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Old 07-29-2017, 08:19 PM
 
13,262 posts, read 25,405,201 times
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^^^^
Didn't see any direct message so I sent you a email. A favorite topic of mine!
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Old 07-30-2017, 07:31 AM
 
Location: Cortez, CO
32 posts, read 24,527 times
Reputation: 75
I am interested as well. I'm also curious about this:

"Enclosing empty space is a lot cheaper than a careful small build."

I'm not sure what you mean.
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Old 07-30-2017, 04:51 PM
 
290 posts, read 136,214 times
Reputation: 1176
Quote:
Originally Posted by brightdoglover View Post
^^^^
Didn't see any direct message so I sent you a email. A favorite topic of mine!
You should have a message from me as of Sunday. Thanks, looking forward to chatting offline and online.
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Old 07-31-2017, 01:20 AM
 
13,262 posts, read 25,405,201 times
Reputation: 20226
Quote:
Originally Posted by hikenbike View Post
I am interested as well. I'm also curious about this:

"Enclosing empty space is a lot cheaper than a careful small build."

I'm not sure what you mean.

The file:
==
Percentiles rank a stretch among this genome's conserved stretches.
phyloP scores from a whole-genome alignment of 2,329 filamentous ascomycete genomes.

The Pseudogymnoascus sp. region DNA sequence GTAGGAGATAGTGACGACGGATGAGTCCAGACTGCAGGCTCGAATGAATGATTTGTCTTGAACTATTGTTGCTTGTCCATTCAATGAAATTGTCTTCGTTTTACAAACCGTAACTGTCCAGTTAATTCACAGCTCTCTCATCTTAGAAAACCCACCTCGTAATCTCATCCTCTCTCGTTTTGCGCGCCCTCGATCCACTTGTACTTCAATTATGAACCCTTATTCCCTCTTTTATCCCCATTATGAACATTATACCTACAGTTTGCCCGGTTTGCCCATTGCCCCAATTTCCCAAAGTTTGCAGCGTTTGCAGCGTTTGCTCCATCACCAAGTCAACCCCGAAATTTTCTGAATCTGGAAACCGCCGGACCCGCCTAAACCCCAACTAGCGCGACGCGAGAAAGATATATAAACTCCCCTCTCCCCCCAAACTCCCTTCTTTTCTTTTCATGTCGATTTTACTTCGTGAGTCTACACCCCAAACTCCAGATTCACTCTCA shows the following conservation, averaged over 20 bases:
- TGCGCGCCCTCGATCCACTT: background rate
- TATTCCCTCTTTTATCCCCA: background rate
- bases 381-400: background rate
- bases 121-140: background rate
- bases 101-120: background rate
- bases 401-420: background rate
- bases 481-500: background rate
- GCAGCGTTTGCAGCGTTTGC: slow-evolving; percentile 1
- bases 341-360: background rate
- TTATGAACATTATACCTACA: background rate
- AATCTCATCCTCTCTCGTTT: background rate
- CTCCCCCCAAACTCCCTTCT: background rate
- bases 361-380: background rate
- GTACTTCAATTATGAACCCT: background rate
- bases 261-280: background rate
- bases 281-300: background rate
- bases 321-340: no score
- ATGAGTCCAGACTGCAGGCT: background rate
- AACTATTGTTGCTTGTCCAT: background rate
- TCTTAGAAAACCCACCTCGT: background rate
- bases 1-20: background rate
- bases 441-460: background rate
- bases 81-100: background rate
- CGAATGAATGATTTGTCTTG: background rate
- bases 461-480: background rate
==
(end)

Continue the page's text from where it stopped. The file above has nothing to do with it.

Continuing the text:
What I meant was, within some kind of limits, a larger room is proportionately less expensive per square foot than a smaller room. Yes, larger means maybe more wall and floor materials, but not really infrastructure, utilities, etc. I think there are diminishing costs per square foot up to some point. Does that make any sense? All square feet are not created the same in their costs, because the fixed cost doesn't change with the addition of some square footage, so the price per square foot will go down until increased size means an increase in fixed costs.
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Old 07-31-2017, 08:11 AM
 
Location: Cortez, CO
32 posts, read 24,527 times
Reputation: 75
Yes, thanks, that makes sense.
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Old 09-28-2018, 08:34 AM
 
Location: Cortez, CO
32 posts, read 24,527 times
Reputation: 75
Just thought I would post and update, I know I enjoy seeing how other people's situations turn out. We decided to be patient and finally a house came up in Cortez that fit most of our criteria. The house is on the big side at over 1900 s.f. and is 2 levels, we were hoping for 1400-1800 max. and one level so it wasn't such a huge compromise. The location was out of my desired area but we checked it out while on a trip down here to see a different house and I fell in love with the land. I feel like we found a little hidden gem of an area in Cortez.